On other hand [3] carried out a study on 42 children (24 males, 18 females) with autism in comparison to 21 (13 males, 8 females) healthy-matched children aged between 2 and 12 years. There was no seropositivity of anti-neuronal antibodies in either of the groups including anti-ganglioside M1 autoantibodies. A possible cause for the discrepancy between the result of this study and our study is that autism is not considered as a typical autoimmune disease, self-reactive antibodies or autoantibodies against a wide variety of targets have been found in a subset of patients with autism. In addition, another study conducted by [22] suggested that there was no consistent evidence to indicate that the reactivity of plasma from children to neural profiles in the brain is related to an autism diagnosis. Also, in another study by [23], no difference was found in the rate of occurrence of autoantibodies to cerebellar golgi neurons between children with autism and healthy peers. This finding was not concordant with the current study and the discrepancy may be attributed to the different type of autoantibodies to different target brain tissue measured in both studies and also due to the difference in the technique used, where coronal sections of brain tissue from a rhesus macaque (Macaca mulatta) were used for immunohistochemical analysis in the latter study.

In the present work, children with severe autism had slightly higher levels of anti-ganglioside M1 antibodies (3.77 ± 0.68 ng/ml) than those patients with mild to moderate autism (3.73 ± 0.57 ng/ml), but this difference was statistically insignificant (P value = 0.840). On the other hand, [17] have found that anti-ganglioside M1 antibodies levels had significant positive correlations with the degree of the severity of autism which may be due to the larger sample size in the latter study. Also, [14] found that brain autoantibody levels in autistic patients showed significant correlation with autism severity. The children in the latter study were all exposed to mercury that may have elicited the production of autoantibodies, unlike the present study; therefore, this may have led to different results.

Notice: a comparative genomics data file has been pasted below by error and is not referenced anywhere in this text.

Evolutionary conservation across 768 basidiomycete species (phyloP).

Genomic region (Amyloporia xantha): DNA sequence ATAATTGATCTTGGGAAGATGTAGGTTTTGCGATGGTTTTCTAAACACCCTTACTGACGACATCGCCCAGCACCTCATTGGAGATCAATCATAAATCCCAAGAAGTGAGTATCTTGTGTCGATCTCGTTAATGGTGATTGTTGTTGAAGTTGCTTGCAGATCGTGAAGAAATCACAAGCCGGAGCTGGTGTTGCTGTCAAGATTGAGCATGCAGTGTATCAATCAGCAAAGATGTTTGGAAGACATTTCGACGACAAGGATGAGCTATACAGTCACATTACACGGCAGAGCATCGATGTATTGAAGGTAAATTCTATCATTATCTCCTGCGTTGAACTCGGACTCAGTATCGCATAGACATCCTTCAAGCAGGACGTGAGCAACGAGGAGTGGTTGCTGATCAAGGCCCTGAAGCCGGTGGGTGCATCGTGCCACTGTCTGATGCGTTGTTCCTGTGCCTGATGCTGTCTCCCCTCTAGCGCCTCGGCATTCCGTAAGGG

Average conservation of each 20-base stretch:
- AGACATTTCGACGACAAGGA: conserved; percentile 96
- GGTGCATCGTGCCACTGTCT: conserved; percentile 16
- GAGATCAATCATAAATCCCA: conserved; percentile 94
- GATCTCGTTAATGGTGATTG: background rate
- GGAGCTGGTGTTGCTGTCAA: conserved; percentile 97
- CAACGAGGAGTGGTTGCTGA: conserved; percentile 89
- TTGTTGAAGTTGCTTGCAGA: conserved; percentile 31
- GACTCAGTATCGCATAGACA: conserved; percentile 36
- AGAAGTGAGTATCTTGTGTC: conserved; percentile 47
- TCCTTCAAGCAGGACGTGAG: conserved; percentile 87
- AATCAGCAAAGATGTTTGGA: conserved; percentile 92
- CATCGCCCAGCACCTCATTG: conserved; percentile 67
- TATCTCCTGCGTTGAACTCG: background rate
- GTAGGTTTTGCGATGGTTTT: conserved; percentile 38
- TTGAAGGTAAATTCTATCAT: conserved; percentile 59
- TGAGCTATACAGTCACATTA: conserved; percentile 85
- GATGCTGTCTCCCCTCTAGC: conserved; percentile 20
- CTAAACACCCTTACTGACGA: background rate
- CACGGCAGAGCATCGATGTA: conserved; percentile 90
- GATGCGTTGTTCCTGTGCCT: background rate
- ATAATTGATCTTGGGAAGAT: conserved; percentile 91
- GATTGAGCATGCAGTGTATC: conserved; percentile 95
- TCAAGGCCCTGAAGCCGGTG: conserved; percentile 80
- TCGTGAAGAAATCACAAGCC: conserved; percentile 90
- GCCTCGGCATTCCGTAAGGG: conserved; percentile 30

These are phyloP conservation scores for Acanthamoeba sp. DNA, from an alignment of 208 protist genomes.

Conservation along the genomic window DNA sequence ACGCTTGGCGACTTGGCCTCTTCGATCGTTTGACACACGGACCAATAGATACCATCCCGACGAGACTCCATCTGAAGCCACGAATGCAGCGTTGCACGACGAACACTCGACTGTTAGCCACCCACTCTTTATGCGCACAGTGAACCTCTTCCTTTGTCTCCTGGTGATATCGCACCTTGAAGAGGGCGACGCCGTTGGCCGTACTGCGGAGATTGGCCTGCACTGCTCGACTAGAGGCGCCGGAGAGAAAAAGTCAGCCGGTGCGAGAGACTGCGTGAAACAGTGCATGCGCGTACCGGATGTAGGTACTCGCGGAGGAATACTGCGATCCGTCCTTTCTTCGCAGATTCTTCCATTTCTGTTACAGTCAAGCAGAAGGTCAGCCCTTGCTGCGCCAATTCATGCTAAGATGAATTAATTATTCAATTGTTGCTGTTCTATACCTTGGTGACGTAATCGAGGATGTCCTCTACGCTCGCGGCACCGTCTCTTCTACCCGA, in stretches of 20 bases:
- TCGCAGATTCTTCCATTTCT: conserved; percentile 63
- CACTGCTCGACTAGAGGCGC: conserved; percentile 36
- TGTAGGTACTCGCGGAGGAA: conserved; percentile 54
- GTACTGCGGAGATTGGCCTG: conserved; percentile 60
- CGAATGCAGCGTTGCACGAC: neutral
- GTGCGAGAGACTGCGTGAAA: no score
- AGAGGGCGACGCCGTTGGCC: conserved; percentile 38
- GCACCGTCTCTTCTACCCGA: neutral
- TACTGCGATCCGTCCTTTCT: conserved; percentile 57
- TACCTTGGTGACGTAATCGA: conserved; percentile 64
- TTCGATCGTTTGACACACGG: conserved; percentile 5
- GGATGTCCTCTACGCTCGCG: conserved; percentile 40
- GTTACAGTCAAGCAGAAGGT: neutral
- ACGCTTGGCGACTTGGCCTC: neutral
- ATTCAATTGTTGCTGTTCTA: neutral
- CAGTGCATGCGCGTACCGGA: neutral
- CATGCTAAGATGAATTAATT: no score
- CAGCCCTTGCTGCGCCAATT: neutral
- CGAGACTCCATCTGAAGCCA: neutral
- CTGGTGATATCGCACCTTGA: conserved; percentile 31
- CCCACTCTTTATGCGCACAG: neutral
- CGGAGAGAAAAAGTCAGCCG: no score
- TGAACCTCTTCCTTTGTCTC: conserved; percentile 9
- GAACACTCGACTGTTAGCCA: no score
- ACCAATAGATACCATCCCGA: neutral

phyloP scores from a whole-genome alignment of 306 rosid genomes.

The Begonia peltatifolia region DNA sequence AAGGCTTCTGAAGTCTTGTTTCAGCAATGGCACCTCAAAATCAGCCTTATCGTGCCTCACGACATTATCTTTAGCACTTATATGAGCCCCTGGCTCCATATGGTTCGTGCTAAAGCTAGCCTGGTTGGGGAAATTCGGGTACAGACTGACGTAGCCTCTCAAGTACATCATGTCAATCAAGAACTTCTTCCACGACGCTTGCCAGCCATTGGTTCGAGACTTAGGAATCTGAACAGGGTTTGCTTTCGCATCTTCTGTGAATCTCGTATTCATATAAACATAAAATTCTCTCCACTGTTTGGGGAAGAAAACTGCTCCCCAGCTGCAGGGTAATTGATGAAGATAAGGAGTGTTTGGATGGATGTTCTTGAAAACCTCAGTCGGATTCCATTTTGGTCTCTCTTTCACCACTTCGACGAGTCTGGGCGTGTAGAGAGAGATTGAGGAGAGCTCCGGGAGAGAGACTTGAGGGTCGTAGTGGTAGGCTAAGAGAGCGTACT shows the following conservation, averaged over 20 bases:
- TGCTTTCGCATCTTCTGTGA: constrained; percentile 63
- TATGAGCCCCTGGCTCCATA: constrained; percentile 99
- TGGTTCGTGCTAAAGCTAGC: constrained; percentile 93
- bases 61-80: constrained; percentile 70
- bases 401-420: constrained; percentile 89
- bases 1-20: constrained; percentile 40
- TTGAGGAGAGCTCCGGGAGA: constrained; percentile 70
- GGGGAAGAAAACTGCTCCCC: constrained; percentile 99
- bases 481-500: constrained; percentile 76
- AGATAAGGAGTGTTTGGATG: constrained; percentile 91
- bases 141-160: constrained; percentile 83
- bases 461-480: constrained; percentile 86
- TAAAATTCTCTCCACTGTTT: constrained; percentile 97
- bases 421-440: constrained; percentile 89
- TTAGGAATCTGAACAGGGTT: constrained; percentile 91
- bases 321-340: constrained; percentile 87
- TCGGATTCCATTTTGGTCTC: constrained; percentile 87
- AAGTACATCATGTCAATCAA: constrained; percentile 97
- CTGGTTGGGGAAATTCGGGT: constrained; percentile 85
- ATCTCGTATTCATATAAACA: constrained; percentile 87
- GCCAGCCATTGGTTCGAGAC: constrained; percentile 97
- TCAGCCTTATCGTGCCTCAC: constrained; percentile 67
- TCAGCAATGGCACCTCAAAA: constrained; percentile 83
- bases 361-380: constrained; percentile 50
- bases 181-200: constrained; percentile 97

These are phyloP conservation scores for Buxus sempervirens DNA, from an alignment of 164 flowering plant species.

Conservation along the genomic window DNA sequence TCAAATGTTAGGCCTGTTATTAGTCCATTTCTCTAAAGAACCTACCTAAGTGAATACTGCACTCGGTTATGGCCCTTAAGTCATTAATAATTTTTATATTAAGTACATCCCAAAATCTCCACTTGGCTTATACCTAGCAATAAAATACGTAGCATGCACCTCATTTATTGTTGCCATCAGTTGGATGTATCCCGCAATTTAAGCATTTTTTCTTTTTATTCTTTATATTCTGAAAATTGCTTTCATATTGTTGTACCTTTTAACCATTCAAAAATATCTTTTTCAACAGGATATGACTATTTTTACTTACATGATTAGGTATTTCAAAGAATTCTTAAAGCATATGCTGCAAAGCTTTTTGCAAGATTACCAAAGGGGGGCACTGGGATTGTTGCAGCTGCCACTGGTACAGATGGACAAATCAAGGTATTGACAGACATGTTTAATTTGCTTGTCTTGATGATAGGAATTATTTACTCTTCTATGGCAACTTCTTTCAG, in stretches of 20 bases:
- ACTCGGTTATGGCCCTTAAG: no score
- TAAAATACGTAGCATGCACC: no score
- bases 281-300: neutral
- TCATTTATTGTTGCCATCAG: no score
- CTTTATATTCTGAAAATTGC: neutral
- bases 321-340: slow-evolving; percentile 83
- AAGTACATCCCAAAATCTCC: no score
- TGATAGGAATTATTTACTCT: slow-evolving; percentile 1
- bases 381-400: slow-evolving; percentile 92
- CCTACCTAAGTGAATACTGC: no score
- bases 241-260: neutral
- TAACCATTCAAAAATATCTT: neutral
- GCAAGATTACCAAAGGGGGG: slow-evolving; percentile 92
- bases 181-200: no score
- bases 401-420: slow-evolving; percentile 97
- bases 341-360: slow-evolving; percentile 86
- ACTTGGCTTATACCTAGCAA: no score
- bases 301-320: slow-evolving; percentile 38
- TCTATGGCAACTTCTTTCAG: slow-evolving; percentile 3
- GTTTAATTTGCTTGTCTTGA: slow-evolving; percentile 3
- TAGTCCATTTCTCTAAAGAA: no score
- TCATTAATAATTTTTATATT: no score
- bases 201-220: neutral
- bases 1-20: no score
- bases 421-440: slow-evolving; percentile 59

Also, in the study conducted by [18], the frequency of the positivity of serum anti-neuronal antibodies was significantly higher in children with severe autism than children with mild to moderate autism. This finding was not concordant to the results of the present study, probably because the sample size in the latter study was larger (80 patients with autism compared to 80 healthy controls) which may have also contributed to the difference in results.

Further studies with larger sample size as well as multi-center studies are required to delineate the relation between GM1 and disease severity. Also more studies are required to assess and follow-up the effect of different autoimmune therapeutic strategies in treating patients with autism.

Strengths and limitations

The strength in this study is that it evaluates the relation of anti-ganglioside M1 autoantibodies level and the severity of autism in a sample of Egyptian children, not merely its level without relating it to the clinical picture. Among the study limitations is the reduced clinical input which was largely due to global COVID-19 pandemic. In addition, the sample taken was a convenient sample which is another limitation. This study is a cross-sectional study, however a follow up study would more clearly show the relation between the level of anti-ganglioside M1 autoantibodies and autism clinical course over time.